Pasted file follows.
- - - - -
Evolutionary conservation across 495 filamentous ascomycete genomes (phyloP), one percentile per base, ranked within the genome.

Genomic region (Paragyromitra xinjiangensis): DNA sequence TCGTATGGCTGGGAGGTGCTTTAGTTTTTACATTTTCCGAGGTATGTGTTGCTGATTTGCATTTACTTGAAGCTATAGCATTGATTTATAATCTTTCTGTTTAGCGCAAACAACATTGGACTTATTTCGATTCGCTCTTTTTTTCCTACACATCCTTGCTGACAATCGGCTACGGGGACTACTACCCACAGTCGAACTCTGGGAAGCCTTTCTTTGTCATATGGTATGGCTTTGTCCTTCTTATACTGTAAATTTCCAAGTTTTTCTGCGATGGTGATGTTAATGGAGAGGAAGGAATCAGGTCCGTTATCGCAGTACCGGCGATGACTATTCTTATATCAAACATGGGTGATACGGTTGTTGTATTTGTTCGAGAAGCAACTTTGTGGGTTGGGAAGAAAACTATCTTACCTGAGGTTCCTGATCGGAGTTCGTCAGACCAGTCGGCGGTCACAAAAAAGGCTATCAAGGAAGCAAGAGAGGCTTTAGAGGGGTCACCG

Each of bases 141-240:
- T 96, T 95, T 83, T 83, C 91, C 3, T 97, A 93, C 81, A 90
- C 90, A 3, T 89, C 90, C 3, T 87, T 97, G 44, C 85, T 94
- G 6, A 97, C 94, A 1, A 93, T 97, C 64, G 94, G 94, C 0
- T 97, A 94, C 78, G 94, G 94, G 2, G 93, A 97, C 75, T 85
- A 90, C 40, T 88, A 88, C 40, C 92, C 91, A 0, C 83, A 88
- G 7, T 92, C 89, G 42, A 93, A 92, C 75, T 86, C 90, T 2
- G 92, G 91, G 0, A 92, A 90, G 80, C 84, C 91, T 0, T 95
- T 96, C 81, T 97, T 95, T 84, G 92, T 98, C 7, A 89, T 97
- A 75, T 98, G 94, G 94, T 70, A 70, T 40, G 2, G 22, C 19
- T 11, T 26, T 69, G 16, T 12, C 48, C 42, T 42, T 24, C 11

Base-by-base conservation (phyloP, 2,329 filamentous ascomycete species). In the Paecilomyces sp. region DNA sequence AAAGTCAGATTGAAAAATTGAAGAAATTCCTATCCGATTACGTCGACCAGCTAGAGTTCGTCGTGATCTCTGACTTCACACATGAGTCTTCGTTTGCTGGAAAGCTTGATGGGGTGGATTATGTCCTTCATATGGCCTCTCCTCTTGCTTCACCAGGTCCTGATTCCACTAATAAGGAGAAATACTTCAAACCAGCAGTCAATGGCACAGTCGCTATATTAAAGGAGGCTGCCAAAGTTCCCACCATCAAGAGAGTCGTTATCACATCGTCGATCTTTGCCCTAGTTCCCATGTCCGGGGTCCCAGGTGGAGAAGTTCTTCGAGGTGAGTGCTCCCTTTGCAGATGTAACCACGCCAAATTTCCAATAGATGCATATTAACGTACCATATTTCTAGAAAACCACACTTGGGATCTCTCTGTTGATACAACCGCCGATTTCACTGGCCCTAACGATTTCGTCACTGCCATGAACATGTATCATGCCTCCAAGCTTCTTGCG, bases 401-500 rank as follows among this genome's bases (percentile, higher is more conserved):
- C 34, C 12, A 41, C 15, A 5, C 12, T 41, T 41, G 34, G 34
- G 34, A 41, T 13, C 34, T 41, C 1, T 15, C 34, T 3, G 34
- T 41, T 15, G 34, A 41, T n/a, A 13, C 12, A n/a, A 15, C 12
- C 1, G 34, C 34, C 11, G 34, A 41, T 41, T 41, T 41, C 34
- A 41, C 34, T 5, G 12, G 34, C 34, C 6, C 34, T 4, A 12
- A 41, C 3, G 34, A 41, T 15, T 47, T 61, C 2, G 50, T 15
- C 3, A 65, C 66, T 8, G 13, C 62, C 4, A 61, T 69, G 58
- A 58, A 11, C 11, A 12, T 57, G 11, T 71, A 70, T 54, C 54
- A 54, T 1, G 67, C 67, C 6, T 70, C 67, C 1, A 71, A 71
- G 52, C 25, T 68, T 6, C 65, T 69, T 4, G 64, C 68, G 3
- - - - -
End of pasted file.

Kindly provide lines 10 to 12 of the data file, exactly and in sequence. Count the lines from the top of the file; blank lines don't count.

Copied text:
- G 92, G 91, G 0, A 92, A 90, G 80, C 84, C 91, T 0, T 95
- T 96, C 81, T 97, T 95, T 84, G 92, T 98, C 7, A 89, T 97
- A 75, T 98, G 94, G 94, T 70, A 70, T 40, G 2, G 22, C 19